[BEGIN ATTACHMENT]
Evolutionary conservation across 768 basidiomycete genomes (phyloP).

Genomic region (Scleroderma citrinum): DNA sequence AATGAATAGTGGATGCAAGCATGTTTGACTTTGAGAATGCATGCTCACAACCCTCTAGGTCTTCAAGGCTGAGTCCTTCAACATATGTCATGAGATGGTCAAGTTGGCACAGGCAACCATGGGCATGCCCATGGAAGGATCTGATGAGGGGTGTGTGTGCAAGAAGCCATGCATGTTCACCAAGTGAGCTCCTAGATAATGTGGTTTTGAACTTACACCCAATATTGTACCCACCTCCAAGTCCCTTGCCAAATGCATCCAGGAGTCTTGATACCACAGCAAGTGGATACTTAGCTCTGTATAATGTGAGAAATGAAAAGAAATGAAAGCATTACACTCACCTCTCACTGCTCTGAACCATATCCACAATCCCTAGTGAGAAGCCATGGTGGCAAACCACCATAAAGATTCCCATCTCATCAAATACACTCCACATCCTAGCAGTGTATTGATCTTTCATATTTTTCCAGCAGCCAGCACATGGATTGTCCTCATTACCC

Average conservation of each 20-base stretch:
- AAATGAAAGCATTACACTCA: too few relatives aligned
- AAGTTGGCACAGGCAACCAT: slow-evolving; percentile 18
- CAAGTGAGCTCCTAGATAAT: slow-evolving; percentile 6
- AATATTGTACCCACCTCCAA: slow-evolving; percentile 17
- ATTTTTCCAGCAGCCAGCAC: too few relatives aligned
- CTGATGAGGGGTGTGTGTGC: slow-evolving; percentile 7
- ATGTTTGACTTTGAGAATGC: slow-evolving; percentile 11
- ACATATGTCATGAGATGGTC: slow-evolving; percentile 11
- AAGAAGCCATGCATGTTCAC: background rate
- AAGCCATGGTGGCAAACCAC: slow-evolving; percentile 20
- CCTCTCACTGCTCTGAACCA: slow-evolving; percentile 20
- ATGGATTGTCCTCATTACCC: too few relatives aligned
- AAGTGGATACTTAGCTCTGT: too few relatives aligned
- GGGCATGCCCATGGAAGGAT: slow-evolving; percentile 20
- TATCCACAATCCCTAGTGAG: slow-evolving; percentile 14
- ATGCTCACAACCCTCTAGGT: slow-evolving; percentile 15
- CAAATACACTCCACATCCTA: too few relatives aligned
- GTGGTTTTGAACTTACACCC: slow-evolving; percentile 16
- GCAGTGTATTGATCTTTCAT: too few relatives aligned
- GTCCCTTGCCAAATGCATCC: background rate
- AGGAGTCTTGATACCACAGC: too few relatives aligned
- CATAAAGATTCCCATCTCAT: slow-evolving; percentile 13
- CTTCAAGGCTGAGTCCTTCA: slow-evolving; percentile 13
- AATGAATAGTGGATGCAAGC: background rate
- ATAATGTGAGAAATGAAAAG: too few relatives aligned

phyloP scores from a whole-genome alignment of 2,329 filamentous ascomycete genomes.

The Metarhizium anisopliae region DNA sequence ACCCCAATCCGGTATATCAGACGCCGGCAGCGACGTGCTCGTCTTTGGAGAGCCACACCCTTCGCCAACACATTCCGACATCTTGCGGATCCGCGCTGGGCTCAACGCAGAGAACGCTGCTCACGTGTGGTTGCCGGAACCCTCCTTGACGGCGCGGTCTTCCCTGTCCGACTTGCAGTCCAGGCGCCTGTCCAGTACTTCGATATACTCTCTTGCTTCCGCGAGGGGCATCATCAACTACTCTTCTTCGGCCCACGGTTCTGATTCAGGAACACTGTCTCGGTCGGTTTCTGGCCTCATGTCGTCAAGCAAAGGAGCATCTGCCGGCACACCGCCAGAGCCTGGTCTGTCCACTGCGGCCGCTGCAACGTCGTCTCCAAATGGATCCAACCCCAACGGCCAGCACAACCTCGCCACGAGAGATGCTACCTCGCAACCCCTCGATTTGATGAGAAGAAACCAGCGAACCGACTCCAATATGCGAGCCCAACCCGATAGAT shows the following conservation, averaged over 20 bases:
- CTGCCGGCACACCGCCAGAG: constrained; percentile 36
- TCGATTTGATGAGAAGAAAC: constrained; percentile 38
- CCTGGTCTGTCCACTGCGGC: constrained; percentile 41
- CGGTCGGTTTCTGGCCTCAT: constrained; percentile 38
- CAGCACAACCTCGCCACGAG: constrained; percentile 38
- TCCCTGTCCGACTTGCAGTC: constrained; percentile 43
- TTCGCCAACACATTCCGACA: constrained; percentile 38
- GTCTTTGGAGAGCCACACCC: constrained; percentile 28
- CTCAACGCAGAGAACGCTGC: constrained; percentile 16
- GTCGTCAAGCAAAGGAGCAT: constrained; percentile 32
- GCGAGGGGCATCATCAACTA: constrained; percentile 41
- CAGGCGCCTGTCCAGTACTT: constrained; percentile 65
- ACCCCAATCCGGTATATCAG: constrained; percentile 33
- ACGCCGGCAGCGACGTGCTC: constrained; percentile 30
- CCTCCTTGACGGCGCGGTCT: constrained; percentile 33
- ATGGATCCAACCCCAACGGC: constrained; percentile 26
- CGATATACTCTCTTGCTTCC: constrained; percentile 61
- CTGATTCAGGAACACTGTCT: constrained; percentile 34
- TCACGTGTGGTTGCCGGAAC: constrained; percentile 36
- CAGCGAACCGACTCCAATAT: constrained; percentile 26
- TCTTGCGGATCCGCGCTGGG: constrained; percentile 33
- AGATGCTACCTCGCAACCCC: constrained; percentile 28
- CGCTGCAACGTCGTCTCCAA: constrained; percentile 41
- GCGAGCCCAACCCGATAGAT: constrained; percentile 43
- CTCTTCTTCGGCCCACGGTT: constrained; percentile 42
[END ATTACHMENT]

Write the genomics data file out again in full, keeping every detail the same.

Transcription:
Evolutionary conservation across 768 basidiomycete genomes (phyloP).

Genomic region (Scleroderma citrinum): DNA sequence AATGAATAGTGGATGCAAGCATGTTTGACTTTGAGAATGCATGCTCACAACCCTCTAGGTCTTCAAGGCTGAGTCCTTCAACATATGTCATGAGATGGTCAAGTTGGCACAGGCAACCATGGGCATGCCCATGGAAGGATCTGATGAGGGGTGTGTGTGCAAGAAGCCATGCATGTTCACCAAGTGAGCTCCTAGATAATGTGGTTTTGAACTTACACCCAATATTGTACCCACCTCCAAGTCCCTTGCCAAATGCATCCAGGAGTCTTGATACCACAGCAAGTGGATACTTAGCTCTGTATAATGTGAGAAATGAAAAGAAATGAAAGCATTACACTCACCTCTCACTGCTCTGAACCATATCCACAATCCCTAGTGAGAAGCCATGGTGGCAAACCACCATAAAGATTCCCATCTCATCAAATACACTCCACATCCTAGCAGTGTATTGATCTTTCATATTTTTCCAGCAGCCAGCACATGGATTGTCCTCATTACCC

Average conservation of each 20-base stretch:
- AAATGAAAGCATTACACTCA: too few relatives aligned
- AAGTTGGCACAGGCAACCAT: slow-evolving; percentile 18
- CAAGTGAGCTCCTAGATAAT: slow-evolving; percentile 6
- AATATTGTACCCACCTCCAA: slow-evolving; percentile 17
- ATTTTTCCAGCAGCCAGCAC: too few relatives aligned
- CTGATGAGGGGTGTGTGTGC: slow-evolving; percentile 7
- ATGTTTGACTTTGAGAATGC: slow-evolving; percentile 11
- ACATATGTCATGAGATGGTC: slow-evolving; percentile 11
- AAGAAGCCATGCATGTTCAC: background rate
- AAGCCATGGTGGCAAACCAC: slow-evolving; percentile 20
- CCTCTCACTGCTCTGAACCA: slow-evolving; percentile 20
- ATGGATTGTCCTCATTACCC: too few relatives aligned
- AAGTGGATACTTAGCTCTGT: too few relatives aligned
- GGGCATGCCCATGGAAGGAT: slow-evolving; percentile 20
- TATCCACAATCCCTAGTGAG: slow-evolving; percentile 14
- ATGCTCACAACCCTCTAGGT: slow-evolving; percentile 15
- CAAATACACTCCACATCCTA: too few relatives aligned
- GTGGTTTTGAACTTACACCC: slow-evolving; percentile 16
- GCAGTGTATTGATCTTTCAT: too few relatives aligned
- GTCCCTTGCCAAATGCATCC: background rate
- AGGAGTCTTGATACCACAGC: too few relatives aligned
- CATAAAGATTCCCATCTCAT: slow-evolving; percentile 13
- CTTCAAGGCTGAGTCCTTCA: slow-evolving; percentile 13
- AATGAATAGTGGATGCAAGC: background rate
- ATAATGTGAGAAATGAAAAG: too few relatives aligned

phyloP scores from a whole-genome alignment of 2,329 filamentous ascomycete genomes.

The Metarhizium anisopliae region DNA sequence ACCCCAATCCGGTATATCAGACGCCGGCAGCGACGTGCTCGTCTTTGGAGAGCCACACCCTTCGCCAACACATTCCGACATCTTGCGGATCCGCGCTGGGCTCAACGCAGAGAACGCTGCTCACGTGTGGTTGCCGGAACCCTCCTTGACGGCGCGGTCTTCCCTGTCCGACTTGCAGTCCAGGCGCCTGTCCAGTACTTCGATATACTCTCTTGCTTCCGCGAGGGGCATCATCAACTACTCTTCTTCGGCCCACGGTTCTGATTCAGGAACACTGTCTCGGTCGGTTTCTGGCCTCATGTCGTCAAGCAAAGGAGCATCTGCCGGCACACCGCCAGAGCCTGGTCTGTCCACTGCGGCCGCTGCAACGTCGTCTCCAAATGGATCCAACCCCAACGGCCAGCACAACCTCGCCACGAGAGATGCTACCTCGCAACCCCTCGATTTGATGAGAAGAAACCAGCGAACCGACTCCAATATGCGAGCCCAACCCGATAGAT shows the following conservation, averaged over 20 bases:
- CTGCCGGCACACCGCCAGAG: constrained; percentile 36
- TCGATTTGATGAGAAGAAAC: constrained; percentile 38
- CCTGGTCTGTCCACTGCGGC: constrained; percentile 41
- CGGTCGGTTTCTGGCCTCAT: constrained; percentile 38
- CAGCACAACCTCGCCACGAG: constrained; percentile 38
- TCCCTGTCCGACTTGCAGTC: constrained; percentile 43
- TTCGCCAACACATTCCGACA: constrained; percentile 38
- GTCTTTGGAGAGCCACACCC: constrained; percentile 28
- CTCAACGCAGAGAACGCTGC: constrained; percentile 16
- GTCGTCAAGCAAAGGAGCAT: constrained; percentile 32
- GCGAGGGGCATCATCAACTA: constrained; percentile 41
- CAGGCGCCTGTCCAGTACTT: constrained; percentile 65
- ACCCCAATCCGGTATATCAG: constrained; percentile 33
- ACGCCGGCAGCGACGTGCTC: constrained; percentile 30
- CCTCCTTGACGGCGCGGTCT: constrained; percentile 33
- ATGGATCCAACCCCAACGGC: constrained; percentile 26
- CGATATACTCTCTTGCTTCC: constrained; percentile 61
- CTGATTCAGGAACACTGTCT: constrained; percentile 34
- TCACGTGTGGTTGCCGGAAC: constrained; percentile 36
- CAGCGAACCGACTCCAATAT: constrained; percentile 26
- TCTTGCGGATCCGCGCTGGG: constrained; percentile 33
- AGATGCTACCTCGCAACCCC: constrained; percentile 28
- CGCTGCAACGTCGTCTCCAA: constrained; percentile 41
- GCGAGCCCAACCCGATAGAT: constrained; percentile 43
- CTCTTCTTCGGCCCACGGTT: constrained; percentile 42